Altered serotonergic activity in women with dysphoric premenstrual syndromes.


Halbreich U, Tworek H




Int J Psychiatry Med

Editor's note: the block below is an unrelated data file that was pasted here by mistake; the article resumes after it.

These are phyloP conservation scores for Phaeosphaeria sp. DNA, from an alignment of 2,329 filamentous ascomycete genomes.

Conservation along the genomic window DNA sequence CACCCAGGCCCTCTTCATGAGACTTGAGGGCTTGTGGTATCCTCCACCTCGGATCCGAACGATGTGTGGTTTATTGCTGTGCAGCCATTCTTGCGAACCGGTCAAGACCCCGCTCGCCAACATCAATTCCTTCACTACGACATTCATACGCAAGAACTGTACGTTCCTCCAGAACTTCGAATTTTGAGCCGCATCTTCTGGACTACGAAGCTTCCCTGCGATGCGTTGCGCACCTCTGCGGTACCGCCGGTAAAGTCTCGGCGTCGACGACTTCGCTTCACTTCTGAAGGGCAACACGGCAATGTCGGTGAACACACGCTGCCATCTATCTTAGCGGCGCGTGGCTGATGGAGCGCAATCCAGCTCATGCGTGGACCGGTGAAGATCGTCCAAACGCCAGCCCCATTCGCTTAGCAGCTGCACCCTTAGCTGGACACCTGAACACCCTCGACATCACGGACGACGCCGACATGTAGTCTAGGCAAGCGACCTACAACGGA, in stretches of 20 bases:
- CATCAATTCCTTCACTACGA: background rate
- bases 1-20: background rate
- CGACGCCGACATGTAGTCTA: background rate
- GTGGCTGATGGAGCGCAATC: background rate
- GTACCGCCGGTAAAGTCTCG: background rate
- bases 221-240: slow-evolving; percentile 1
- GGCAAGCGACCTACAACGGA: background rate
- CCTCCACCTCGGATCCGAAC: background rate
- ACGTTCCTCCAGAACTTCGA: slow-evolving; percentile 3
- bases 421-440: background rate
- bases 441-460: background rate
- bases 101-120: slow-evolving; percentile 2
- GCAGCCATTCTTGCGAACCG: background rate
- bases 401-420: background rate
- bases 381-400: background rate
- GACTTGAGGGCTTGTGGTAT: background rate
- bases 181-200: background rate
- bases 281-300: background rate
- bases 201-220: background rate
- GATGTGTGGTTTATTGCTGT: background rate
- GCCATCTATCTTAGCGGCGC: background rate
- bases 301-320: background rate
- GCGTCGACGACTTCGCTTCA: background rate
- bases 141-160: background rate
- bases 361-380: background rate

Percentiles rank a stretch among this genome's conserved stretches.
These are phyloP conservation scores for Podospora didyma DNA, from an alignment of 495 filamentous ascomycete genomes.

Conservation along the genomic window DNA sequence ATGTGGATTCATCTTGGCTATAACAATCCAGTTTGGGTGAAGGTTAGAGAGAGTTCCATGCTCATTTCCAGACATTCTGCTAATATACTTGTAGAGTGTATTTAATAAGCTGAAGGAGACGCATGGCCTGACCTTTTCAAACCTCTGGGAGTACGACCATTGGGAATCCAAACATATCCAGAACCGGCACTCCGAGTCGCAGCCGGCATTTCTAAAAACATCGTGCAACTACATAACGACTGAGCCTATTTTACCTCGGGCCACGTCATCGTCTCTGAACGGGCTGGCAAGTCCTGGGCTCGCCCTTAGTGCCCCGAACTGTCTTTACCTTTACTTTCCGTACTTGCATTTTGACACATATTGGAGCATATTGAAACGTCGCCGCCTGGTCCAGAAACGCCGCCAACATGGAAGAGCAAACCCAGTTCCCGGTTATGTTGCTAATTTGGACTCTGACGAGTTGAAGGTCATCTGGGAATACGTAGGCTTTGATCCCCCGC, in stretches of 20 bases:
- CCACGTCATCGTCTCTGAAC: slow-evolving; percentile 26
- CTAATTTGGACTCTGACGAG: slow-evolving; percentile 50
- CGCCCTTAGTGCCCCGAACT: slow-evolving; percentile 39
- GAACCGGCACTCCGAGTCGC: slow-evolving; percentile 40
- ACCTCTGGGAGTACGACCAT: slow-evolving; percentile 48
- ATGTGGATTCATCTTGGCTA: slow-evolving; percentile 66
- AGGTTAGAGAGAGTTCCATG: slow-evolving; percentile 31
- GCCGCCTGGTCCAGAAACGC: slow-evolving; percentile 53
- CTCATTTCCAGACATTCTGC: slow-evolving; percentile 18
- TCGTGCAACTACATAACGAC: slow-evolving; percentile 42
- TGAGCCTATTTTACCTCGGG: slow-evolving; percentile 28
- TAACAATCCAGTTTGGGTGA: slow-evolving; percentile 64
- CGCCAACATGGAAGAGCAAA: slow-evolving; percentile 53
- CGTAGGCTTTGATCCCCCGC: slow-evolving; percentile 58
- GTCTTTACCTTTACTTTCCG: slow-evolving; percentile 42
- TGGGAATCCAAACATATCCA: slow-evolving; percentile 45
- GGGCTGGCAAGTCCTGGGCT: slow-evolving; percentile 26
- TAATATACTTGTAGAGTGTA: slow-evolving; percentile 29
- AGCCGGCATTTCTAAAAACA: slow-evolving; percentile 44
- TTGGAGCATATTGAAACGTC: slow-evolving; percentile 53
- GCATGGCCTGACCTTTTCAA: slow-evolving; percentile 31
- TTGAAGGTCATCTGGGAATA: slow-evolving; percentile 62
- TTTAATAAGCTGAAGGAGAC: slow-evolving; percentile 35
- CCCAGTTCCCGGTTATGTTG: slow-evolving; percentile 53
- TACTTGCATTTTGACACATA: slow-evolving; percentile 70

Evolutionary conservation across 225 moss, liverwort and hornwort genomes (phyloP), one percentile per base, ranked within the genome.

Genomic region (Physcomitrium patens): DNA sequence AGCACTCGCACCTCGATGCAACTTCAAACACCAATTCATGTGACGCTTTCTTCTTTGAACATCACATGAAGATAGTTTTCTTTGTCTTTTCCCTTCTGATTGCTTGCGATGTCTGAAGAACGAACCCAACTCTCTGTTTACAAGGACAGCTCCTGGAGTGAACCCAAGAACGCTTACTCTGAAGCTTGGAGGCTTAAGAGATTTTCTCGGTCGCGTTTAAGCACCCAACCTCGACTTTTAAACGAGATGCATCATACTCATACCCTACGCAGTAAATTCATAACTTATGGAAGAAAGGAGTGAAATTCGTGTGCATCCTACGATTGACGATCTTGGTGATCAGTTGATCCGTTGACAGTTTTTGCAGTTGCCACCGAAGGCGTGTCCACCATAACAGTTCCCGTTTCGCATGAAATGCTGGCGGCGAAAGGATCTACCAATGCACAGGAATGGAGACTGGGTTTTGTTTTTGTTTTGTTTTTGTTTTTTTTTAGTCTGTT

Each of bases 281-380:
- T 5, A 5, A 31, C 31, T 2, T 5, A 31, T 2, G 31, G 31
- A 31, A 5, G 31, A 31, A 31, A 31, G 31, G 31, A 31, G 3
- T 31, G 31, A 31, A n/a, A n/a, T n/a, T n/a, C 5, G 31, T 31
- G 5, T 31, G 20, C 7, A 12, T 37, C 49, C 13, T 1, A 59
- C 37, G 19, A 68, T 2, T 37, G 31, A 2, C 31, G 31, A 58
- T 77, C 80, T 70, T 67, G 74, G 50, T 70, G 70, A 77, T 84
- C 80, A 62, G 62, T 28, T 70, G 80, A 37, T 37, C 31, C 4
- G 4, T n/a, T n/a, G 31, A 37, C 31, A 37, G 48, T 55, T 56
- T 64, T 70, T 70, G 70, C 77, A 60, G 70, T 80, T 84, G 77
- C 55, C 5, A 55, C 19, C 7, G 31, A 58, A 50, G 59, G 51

OBJECTIVE: Dysphoric Premenstrual Syndromes (PMS) are quite prevalent and in some women they are severe enough to warrant treatment. Their pathophysiology is still unknown, despite increased interest and research. Here we review the possible role of serotonin in the multidimensional interactive pathophysiology of PMS. METHOD: Over 170 articles are reviewed. An extensive library search has been conducted and articles are included because of their relevance to: 1) the phenomenology of PMS; 2) the putative association of serotonergic (5- HT) activity with syndromes that occur premenstrually; 3) changes in 5-HT activity along the menstrual cycle, especially the late luteal phase; 4) influence of gonadal hormones on serotonergic functions; 5) endocrine strategies for assessment of 5-HT abnormalities; and 6) treatment studies of PMS with serotonergic agonists. RESULTS AND CONCLUSIONS: The data presented here suggest that post-synaptic serotonergic responsivity might be altered during the late-luteal- premenstrual phase of the menstrual cycle. Some serotonergic functions of women with PMS might be altered during the entire cycle and be associated with a vulnerability trait. It is hypothesized that gonadal hormones might cause changes in levels of activity of 5-HT systems as part of a multidimensional interactive system. Strategies to evaluate 5-HT activities in the context of the menstrual cycle are discussed--leading to the conclusion that the most promising approach is active stimulation with specific post-synaptic serotonin agonists. Treatment outcome studies of some imperfect compounds that are currently applied as a symptomatic treatment of PMS support the notion that 5-HT is involved in the pathophysiology of these syndromes.